• Christian Reincarnation Index
  • The controversy erupts
  • The doctrine of reincarnation
  • Scriptural support for reincarnation
  • More scriptural support for reincarnation
  • The mystery of God in humanity
  • The Arian controversy
  • The Council of Nicea
  • The Fifth General Council
  • Conclusion
  • Proof of reincarnation?


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    Christian Reincarnation

    Scriptural support for reincarnation

    There are many Bible verses which are suggestive of reincarnation. One episode in particular from the healing miracles of Christ seems to point to reincarnation: 

    "And as he was passing by, he saw a man blind from birth.  And his disciples asked him,  'Rabbi, who has sinned, this man or his parents, that he should be born blind?"  Jesus answered,  'Neither has this man sinned, nor his parents, but the works of God were to be made manifest in him.'" (John 9:1) 

    The disciples ask the Lord if the man himself could have committed the sin that led to his blindness. Given the fact that the man has been blind from birth, we are confronted with a provocative question.  When could he have made such transgressions as to make him blind at birth?  The only conceivable answer is in some prenatal state.  The question as posed by the disciples explicitly presupposes prenatal existence.  It will also be noted that Christ says nothing to dispel or correct the presupposition.  Here is incontrovertible support for a doctrine of human preexistence.

    Also very suggestive of reincarnation is the episode where Jesus identifies John the Baptist as Elijah. 

    "For all the prophets and the law have prophesied until John. And if you are willing to receive it, he is Elijah who was to come." (Matthew 11:13-14) 

    "And the disciples asked him, saying, 'Why then do the scribes say that Elijah must come first?' But he answered them and said, 'Elijah indeed is to come and will restore all things.  But I say to you that Elijah has come already, and they did not know him, but did to him whatever they wished.  So also shall the Son of Man suffer at their hand.'  Then the disciples understood that he had spoken of John the Baptist."  (Matthew 17:10-13)

    Here again is a clear statement of preexistence.  Despite the edict of the Emperor Justinian and the counter reaction to Origen, there is firm and explicit testimony for preexistence in both the Old and the New Testament.  Indeed, the ban against Origen notwithstanding, contemporary Christian scholarship acknowledges preexistence as one of the elements of Judeo-Christian theology.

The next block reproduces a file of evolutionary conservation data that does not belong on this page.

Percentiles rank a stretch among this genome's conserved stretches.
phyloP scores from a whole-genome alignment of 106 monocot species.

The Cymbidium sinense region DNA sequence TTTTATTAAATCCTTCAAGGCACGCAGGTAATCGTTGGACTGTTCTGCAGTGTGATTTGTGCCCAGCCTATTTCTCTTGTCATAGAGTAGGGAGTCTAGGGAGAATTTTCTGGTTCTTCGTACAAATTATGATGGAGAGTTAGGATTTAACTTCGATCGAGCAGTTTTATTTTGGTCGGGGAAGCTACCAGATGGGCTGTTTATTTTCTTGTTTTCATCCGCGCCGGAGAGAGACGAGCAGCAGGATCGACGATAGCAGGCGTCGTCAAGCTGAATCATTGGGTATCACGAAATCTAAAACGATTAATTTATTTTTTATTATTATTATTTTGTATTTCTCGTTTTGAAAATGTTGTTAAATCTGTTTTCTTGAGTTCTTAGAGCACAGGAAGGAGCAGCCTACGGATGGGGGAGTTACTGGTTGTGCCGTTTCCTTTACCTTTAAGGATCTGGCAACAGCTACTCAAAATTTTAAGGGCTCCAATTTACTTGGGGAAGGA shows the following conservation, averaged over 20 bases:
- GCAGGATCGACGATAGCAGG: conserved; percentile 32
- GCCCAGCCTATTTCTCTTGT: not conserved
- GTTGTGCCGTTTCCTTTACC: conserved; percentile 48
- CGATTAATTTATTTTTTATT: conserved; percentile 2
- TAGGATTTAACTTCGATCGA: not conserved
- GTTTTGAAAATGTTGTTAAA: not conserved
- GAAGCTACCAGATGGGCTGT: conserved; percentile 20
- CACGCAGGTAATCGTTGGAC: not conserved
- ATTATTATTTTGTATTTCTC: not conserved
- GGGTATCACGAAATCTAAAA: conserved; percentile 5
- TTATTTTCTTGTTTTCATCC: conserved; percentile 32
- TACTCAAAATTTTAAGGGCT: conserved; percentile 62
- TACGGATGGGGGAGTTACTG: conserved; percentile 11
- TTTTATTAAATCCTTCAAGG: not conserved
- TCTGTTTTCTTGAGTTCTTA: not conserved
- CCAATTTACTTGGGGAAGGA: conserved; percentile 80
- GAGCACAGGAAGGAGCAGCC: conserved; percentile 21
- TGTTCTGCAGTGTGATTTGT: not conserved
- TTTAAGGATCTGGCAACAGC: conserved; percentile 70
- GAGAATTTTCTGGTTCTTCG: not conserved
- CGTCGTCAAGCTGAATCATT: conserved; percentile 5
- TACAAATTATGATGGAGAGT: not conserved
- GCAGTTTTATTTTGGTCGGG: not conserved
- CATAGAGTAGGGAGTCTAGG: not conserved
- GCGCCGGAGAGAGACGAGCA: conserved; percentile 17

As for the John the Baptist-Elijah episode, there can be little question as to its purpose.  By identifying the Baptist as Elijah, Jesus is identifying himself as the Messiah.  Throughout the gospel narrative there are explicit references to the signs that will precede the Messiah. 

    "Behold I will send you Elijah the prophet, before the coming of the great and dreadful day of the Lord." (Malachi 4:5)  

    This is one of the many messianic promises of the Old Testament.  One of the signs that the true Messiah has come, according to this passage from Malachi, is that he be preceded by a forerunner, by Elijah.

    Although the Bible also contains other reincarnational passages, these Elijah-John passages constitute clear proof of reincarnation:

    1.   The Old Testament prophesied that Elijah himself (not someone "like" him or someone "similar" to him, but Elijah himself) would return before the advent of the Messiah.

    2.   Jesus declared that John the Baptist was Elijah who had returned, stating bluntly "Elijah has come".

    Now, based on these passages alone, either (A) or (B) must be true:

    (A)  John the Baptist was Elijah himself, meaning that Elijah had reincarnated. If this is true, then reincarnation must belong in Christian theology, and the West's entire doctrinal interpretation of "Life After Death" in general, and the "Last Day Resurrection" in particular, must be radically revised, or...

    (B)  John the Baptist was not Elijah himself, meaning that Elijah himself had not returned. If this is so, then either:

    (1)   The Old Testament prophecy about Elijah returning before the Messiah failed to come to pass (meaning that Biblical prophecy is fallible), OR

    (2)   Jesus was not the Messiah.

    Basically, it comes down to this simple question:  What do you want to believe?   One of the following A, B, or C, must logically be true:

    A.   Reincarnation is true, or

    B.   Jesus was not the Messiah, or

    C.   The prophecies of the Bible are unreliable.

    As surely as two and two make four, one of the above must be true. At any rate, the passage in which Jesus says in no uncertain terms that John was Elijah is "overt" and direct:

    "But I tell you, Elijah has come." (Mark 9:13)

    The following verse is used to refute the John the Baptist/Elijah reincarnation connection.  The Bible tells us that John the Baptist possessed,

    "... the spirit and power of Elijah." (Luke 1:17)

    Those who refute this reincarnation connection say that John the Baptist merely came in the spirit and power of Elijah.   However, this is a perfect description of reincarnation: the spirit and power.   This is reincarnation - the reincarnation of the spirit. The Bible itself states that John the Baptist possessed the spirit that had previously lived in, and as, the man Elijah - not his physical being and memory, but his spirit.